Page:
In April, by which time the first Brimstone butterfly will have already visited your garden, look out for a flash of silver and blue dancing across a lawn or down a flower bed. This is most likely a Holly Blue. If it settles you will see the underwings are a powder blue which is peppered with black spots. The butterfly is dimorphic. In other words the colouration of males and females differs with the former’s upperwings uniformly blue whilst the latter have a ‘sooty’ margin. These early arrivals have overwintered as pupae. No surprise to hear the females lay their eggs on holly which abounds in this area. The annual population of this blue has increased by over 150% in recent years, perhaps benefiting from milder winters and reductions in pesticides. Nevertheless, annual populations can be widely fluctuating. It used to be believed this variation was solely dependent on the severity of the winter. More recently, it was noticed the highs and lows in the population followed approximately a six-year cycle. Such patterns suggest an alternate reason, one that has a biological rather than environmental cause. It turns out this is down to a tiny parasitic wasp that lays a single egg in the body of the caterpillar. Such is the relationship between the caterpillar and the wasp grub that the grub does not cause the caterpillar to wither away and die. Instead it allows the caterpillar to pupate. However, instead of a beautiful blue butterfly emerging in spring, out pops the tiny adult wasp.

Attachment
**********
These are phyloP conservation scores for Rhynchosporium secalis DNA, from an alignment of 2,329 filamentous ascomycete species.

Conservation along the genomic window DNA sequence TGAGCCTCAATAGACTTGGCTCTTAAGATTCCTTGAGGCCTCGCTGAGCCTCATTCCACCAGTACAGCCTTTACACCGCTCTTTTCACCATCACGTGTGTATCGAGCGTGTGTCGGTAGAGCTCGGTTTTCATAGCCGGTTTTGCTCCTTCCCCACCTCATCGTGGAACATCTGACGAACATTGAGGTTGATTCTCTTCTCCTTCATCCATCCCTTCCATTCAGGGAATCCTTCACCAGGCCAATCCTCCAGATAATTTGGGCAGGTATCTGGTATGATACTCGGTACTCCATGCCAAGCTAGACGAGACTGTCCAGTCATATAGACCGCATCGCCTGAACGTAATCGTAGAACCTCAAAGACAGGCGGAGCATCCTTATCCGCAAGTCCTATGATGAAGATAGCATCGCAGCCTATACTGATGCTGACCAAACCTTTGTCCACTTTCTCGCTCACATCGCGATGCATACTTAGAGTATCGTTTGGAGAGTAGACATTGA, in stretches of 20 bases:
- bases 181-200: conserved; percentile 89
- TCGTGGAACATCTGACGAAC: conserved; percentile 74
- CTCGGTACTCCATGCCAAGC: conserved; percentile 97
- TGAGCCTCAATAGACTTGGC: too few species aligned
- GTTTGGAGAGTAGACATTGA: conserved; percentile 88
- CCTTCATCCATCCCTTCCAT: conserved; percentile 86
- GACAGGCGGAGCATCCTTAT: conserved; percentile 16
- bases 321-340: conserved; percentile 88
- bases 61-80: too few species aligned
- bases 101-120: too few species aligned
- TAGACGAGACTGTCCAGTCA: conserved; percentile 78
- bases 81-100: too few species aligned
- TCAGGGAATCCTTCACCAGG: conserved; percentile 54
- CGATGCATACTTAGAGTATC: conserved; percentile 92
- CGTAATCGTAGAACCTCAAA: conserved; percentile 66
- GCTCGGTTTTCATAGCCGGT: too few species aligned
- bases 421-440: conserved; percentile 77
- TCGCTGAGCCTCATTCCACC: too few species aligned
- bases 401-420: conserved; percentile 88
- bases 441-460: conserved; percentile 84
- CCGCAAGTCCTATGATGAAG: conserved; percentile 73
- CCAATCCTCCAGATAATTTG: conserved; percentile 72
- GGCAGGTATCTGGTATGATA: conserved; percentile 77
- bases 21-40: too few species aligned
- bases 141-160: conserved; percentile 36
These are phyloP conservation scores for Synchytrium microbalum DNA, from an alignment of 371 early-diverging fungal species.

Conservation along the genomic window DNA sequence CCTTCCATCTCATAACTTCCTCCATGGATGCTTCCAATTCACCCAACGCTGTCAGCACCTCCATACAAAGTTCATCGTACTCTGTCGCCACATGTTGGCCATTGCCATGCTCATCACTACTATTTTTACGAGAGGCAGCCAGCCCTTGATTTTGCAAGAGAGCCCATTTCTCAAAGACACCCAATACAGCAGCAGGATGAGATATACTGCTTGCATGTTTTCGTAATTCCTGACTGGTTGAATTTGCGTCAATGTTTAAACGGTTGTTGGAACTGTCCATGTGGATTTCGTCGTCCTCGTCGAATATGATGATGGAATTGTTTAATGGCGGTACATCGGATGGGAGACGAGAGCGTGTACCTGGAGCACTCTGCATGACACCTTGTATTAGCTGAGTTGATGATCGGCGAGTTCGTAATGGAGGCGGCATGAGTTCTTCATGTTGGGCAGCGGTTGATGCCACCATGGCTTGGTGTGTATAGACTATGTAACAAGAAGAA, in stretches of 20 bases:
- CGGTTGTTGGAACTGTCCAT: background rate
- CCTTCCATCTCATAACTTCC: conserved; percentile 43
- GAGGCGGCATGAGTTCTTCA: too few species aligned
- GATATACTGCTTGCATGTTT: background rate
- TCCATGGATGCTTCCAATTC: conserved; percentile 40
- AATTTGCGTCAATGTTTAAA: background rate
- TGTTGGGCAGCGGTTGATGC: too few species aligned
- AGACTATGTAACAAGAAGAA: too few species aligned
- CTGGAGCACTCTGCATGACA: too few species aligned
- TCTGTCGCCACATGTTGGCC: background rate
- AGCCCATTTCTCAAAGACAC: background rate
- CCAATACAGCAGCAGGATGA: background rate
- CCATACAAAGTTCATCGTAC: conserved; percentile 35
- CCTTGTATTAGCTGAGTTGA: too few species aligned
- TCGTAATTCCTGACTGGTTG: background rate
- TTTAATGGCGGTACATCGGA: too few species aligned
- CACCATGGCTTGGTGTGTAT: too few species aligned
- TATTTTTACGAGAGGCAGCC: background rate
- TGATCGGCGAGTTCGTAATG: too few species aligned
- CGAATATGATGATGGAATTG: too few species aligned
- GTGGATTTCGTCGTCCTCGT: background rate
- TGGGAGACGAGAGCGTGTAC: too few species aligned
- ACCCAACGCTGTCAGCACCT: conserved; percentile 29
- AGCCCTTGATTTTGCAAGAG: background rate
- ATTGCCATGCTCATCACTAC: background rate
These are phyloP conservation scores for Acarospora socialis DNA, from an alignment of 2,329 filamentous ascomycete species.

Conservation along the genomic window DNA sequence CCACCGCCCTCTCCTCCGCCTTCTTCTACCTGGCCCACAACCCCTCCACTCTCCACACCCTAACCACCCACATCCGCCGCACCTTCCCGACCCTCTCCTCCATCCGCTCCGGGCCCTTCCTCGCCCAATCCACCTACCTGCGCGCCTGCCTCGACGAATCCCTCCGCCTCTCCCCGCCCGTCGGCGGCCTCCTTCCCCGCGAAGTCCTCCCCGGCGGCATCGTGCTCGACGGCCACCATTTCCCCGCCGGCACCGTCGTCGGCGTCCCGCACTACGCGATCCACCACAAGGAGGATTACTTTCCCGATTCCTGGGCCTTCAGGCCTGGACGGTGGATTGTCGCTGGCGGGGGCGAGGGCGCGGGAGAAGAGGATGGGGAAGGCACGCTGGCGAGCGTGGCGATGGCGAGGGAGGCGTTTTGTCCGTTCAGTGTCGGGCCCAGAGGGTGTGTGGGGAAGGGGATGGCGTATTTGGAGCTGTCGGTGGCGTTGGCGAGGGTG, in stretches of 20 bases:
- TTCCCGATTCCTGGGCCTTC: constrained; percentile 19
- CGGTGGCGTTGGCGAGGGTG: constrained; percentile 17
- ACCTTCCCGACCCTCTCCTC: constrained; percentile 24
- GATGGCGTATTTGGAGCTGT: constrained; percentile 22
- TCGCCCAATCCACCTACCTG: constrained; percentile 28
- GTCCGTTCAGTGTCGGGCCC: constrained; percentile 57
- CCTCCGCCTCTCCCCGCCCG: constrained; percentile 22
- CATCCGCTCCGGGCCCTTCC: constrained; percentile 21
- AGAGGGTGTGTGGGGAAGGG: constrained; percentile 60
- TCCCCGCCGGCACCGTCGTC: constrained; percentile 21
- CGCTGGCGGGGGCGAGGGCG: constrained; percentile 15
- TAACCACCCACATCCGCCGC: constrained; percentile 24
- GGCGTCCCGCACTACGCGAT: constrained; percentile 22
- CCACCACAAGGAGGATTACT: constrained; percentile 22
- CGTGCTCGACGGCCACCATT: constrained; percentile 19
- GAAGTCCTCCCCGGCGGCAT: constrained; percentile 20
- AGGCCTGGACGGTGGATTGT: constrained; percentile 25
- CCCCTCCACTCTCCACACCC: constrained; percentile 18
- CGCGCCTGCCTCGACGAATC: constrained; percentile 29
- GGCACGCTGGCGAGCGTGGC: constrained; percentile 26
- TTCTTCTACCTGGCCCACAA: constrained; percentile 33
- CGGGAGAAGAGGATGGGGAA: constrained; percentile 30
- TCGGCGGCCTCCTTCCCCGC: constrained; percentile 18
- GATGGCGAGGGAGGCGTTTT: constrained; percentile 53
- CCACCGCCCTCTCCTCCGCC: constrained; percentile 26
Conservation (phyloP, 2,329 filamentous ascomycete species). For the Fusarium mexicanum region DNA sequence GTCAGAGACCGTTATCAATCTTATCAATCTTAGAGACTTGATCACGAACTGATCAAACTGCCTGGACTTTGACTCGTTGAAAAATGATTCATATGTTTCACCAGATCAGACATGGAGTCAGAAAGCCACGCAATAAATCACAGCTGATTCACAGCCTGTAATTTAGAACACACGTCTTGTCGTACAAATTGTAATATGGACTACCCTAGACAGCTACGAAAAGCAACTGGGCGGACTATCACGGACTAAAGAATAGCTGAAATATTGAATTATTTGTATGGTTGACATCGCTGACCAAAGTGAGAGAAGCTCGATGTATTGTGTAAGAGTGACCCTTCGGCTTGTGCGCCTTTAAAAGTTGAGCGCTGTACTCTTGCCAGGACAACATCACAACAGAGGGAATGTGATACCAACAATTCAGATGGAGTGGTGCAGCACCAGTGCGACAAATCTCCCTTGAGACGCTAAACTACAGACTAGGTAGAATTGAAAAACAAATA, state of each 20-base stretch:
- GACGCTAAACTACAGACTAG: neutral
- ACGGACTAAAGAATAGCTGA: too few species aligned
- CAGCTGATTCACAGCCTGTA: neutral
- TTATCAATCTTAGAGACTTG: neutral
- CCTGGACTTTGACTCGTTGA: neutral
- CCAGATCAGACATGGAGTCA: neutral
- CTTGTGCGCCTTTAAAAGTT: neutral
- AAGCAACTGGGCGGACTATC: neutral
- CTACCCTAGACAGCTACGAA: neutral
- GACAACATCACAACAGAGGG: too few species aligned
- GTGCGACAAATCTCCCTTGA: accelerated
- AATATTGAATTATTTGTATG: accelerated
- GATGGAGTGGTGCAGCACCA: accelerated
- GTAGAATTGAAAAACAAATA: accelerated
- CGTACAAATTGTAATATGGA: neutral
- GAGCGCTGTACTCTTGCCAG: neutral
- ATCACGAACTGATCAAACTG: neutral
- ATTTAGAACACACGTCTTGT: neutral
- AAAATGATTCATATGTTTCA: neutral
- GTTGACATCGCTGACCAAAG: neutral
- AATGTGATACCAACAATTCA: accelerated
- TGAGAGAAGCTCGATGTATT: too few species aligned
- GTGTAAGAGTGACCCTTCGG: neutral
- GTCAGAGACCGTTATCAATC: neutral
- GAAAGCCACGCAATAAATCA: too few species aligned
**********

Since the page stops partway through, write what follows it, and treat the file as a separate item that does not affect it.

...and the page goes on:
End Note: With the late flourish of blizzards at the beginning of March this year, marking the start of the meteorological spring, it was delightful to see the snowdrops in their full glory poking through the blanket of snow. I was reminded by some writings on the Snowdrop by Richard Mabey. Mabey, who lived near Tring until he moved to Norfolk, recounted that snowdrops in the British Isles are a mixture of ‘wild’ so called native varieties and naturalised imports from the Continent. Until the Middle Ages there were probably just a few isolated populations in upland areas. The widespread distribution we are familiar with today was a result of the snowdrop’s importance to religious symbolism. In Medieval Europe the flower was venerated during Candlemas due to its flowering coinciding with the Feast Day. As a consequence it is believed it was brought from the mountainous regions of Europe by monks visiting monasteries across this country. Having planted them in monastery gardens, over time they escaped and gradually became naturalised. Much closer to home, Mabey also recounts that between 1860 and 1883 the vicar of St Mary the Virgin Drayton Beauchamp, who was also a botanist and plantsman, developed a green cultivar of snowdrop, which has since been given official status, and a pink variety which has not been given similar status although it is said to have been seen local to the village. Possibly an interesting excuse for a ramble that way one day – so any news on this would be much appreciated.